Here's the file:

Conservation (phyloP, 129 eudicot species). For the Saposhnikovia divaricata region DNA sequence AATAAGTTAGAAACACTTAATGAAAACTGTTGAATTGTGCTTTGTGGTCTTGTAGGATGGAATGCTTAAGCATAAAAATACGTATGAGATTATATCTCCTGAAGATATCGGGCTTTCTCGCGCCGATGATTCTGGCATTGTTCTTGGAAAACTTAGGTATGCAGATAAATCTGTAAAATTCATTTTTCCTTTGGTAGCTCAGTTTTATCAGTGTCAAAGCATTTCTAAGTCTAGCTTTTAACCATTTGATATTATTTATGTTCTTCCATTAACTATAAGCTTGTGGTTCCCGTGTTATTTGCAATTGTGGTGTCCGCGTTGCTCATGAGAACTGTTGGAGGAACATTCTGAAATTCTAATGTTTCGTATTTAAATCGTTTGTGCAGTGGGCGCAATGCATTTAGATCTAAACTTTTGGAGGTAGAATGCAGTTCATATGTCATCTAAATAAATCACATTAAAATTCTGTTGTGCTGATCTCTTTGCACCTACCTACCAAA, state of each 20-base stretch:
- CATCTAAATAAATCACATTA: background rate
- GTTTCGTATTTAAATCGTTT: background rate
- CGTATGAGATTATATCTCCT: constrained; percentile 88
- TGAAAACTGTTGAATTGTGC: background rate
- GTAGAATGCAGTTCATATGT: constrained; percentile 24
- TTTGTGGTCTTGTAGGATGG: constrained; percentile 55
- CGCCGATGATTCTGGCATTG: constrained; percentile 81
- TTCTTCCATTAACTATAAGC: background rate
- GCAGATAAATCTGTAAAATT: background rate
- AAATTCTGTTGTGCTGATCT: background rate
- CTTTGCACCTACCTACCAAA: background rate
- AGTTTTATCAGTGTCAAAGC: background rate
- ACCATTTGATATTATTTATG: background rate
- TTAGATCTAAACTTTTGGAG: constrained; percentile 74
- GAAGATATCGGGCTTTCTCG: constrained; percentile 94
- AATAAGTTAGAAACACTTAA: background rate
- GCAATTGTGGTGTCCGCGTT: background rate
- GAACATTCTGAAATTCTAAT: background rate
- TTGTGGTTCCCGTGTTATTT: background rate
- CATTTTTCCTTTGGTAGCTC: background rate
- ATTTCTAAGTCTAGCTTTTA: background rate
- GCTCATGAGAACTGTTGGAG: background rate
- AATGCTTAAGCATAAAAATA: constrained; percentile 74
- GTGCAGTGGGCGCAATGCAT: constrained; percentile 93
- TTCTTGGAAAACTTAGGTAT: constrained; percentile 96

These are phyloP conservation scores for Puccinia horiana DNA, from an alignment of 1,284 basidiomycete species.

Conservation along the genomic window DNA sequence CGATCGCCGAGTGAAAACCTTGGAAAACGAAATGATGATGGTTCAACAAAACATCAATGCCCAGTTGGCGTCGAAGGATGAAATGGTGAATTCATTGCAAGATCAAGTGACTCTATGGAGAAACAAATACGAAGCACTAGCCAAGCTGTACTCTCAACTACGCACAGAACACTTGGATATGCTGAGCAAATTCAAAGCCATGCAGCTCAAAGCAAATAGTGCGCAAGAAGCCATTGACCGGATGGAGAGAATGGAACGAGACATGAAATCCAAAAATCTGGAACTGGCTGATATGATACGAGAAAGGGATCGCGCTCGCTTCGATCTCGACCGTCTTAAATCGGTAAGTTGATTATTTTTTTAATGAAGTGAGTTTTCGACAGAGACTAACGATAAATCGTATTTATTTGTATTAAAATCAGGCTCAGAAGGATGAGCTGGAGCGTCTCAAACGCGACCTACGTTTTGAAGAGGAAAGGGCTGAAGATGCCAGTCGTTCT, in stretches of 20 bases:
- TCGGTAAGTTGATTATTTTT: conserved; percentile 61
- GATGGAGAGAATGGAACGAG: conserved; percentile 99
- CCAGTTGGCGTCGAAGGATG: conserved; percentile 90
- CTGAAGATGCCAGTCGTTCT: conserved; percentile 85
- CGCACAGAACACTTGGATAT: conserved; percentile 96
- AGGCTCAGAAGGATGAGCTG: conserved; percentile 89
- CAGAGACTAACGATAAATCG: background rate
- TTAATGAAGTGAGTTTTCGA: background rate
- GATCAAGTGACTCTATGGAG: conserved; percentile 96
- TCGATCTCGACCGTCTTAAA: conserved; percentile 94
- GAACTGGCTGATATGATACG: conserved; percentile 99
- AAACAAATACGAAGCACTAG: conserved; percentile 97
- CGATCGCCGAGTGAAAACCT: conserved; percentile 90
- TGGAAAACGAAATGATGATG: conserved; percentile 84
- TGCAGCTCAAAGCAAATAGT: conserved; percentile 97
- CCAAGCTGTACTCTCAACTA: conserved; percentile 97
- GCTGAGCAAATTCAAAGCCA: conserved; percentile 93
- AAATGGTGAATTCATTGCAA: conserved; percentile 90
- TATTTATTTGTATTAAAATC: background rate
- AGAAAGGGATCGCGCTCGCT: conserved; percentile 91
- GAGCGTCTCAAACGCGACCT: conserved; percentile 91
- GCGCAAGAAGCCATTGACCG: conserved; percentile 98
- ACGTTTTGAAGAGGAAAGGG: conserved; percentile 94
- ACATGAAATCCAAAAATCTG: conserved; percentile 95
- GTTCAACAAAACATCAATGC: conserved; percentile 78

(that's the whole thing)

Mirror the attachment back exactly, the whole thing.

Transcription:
Conservation (phyloP, 129 eudicot species). For the Saposhnikovia divaricata region DNA sequence AATAAGTTAGAAACACTTAATGAAAACTGTTGAATTGTGCTTTGTGGTCTTGTAGGATGGAATGCTTAAGCATAAAAATACGTATGAGATTATATCTCCTGAAGATATCGGGCTTTCTCGCGCCGATGATTCTGGCATTGTTCTTGGAAAACTTAGGTATGCAGATAAATCTGTAAAATTCATTTTTCCTTTGGTAGCTCAGTTTTATCAGTGTCAAAGCATTTCTAAGTCTAGCTTTTAACCATTTGATATTATTTATGTTCTTCCATTAACTATAAGCTTGTGGTTCCCGTGTTATTTGCAATTGTGGTGTCCGCGTTGCTCATGAGAACTGTTGGAGGAACATTCTGAAATTCTAATGTTTCGTATTTAAATCGTTTGTGCAGTGGGCGCAATGCATTTAGATCTAAACTTTTGGAGGTAGAATGCAGTTCATATGTCATCTAAATAAATCACATTAAAATTCTGTTGTGCTGATCTCTTTGCACCTACCTACCAAA, state of each 20-base stretch:
- CATCTAAATAAATCACATTA: background rate
- GTTTCGTATTTAAATCGTTT: background rate
- CGTATGAGATTATATCTCCT: constrained; percentile 88
- TGAAAACTGTTGAATTGTGC: background rate
- GTAGAATGCAGTTCATATGT: constrained; percentile 24
- TTTGTGGTCTTGTAGGATGG: constrained; percentile 55
- CGCCGATGATTCTGGCATTG: constrained; percentile 81
- TTCTTCCATTAACTATAAGC: background rate
- GCAGATAAATCTGTAAAATT: background rate
- AAATTCTGTTGTGCTGATCT: background rate
- CTTTGCACCTACCTACCAAA: background rate
- AGTTTTATCAGTGTCAAAGC: background rate
- ACCATTTGATATTATTTATG: background rate
- TTAGATCTAAACTTTTGGAG: constrained; percentile 74
- GAAGATATCGGGCTTTCTCG: constrained; percentile 94
- AATAAGTTAGAAACACTTAA: background rate
- GCAATTGTGGTGTCCGCGTT: background rate
- GAACATTCTGAAATTCTAAT: background rate
- TTGTGGTTCCCGTGTTATTT: background rate
- CATTTTTCCTTTGGTAGCTC: background rate
- ATTTCTAAGTCTAGCTTTTA: background rate
- GCTCATGAGAACTGTTGGAG: background rate
- AATGCTTAAGCATAAAAATA: constrained; percentile 74
- GTGCAGTGGGCGCAATGCAT: constrained; percentile 93
- TTCTTGGAAAACTTAGGTAT: constrained; percentile 96

These are phyloP conservation scores for Puccinia horiana DNA, from an alignment of 1,284 basidiomycete species.

Conservation along the genomic window DNA sequence CGATCGCCGAGTGAAAACCTTGGAAAACGAAATGATGATGGTTCAACAAAACATCAATGCCCAGTTGGCGTCGAAGGATGAAATGGTGAATTCATTGCAAGATCAAGTGACTCTATGGAGAAACAAATACGAAGCACTAGCCAAGCTGTACTCTCAACTACGCACAGAACACTTGGATATGCTGAGCAAATTCAAAGCCATGCAGCTCAAAGCAAATAGTGCGCAAGAAGCCATTGACCGGATGGAGAGAATGGAACGAGACATGAAATCCAAAAATCTGGAACTGGCTGATATGATACGAGAAAGGGATCGCGCTCGCTTCGATCTCGACCGTCTTAAATCGGTAAGTTGATTATTTTTTTAATGAAGTGAGTTTTCGACAGAGACTAACGATAAATCGTATTTATTTGTATTAAAATCAGGCTCAGAAGGATGAGCTGGAGCGTCTCAAACGCGACCTACGTTTTGAAGAGGAAAGGGCTGAAGATGCCAGTCGTTCT, in stretches of 20 bases:
- TCGGTAAGTTGATTATTTTT: conserved; percentile 61
- GATGGAGAGAATGGAACGAG: conserved; percentile 99
- CCAGTTGGCGTCGAAGGATG: conserved; percentile 90
- CTGAAGATGCCAGTCGTTCT: conserved; percentile 85
- CGCACAGAACACTTGGATAT: conserved; percentile 96
- AGGCTCAGAAGGATGAGCTG: conserved; percentile 89
- CAGAGACTAACGATAAATCG: background rate
- TTAATGAAGTGAGTTTTCGA: background rate
- GATCAAGTGACTCTATGGAG: conserved; percentile 96
- TCGATCTCGACCGTCTTAAA: conserved; percentile 94
- GAACTGGCTGATATGATACG: conserved; percentile 99
- AAACAAATACGAAGCACTAG: conserved; percentile 97
- CGATCGCCGAGTGAAAACCT: conserved; percentile 90
- TGGAAAACGAAATGATGATG: conserved; percentile 84
- TGCAGCTCAAAGCAAATAGT: conserved; percentile 97
- CCAAGCTGTACTCTCAACTA: conserved; percentile 97
- GCTGAGCAAATTCAAAGCCA: conserved; percentile 93
- AAATGGTGAATTCATTGCAA: conserved; percentile 90
- TATTTATTTGTATTAAAATC: background rate
- AGAAAGGGATCGCGCTCGCT: conserved; percentile 91
- GAGCGTCTCAAACGCGACCT: conserved; percentile 91
- GCGCAAGAAGCCATTGACCG: conserved; percentile 98
- ACGTTTTGAAGAGGAAAGGG: conserved; percentile 94
- ACATGAAATCCAAAAATCTG: conserved; percentile 95
- GTTCAACAAAACATCAATGC: conserved; percentile 78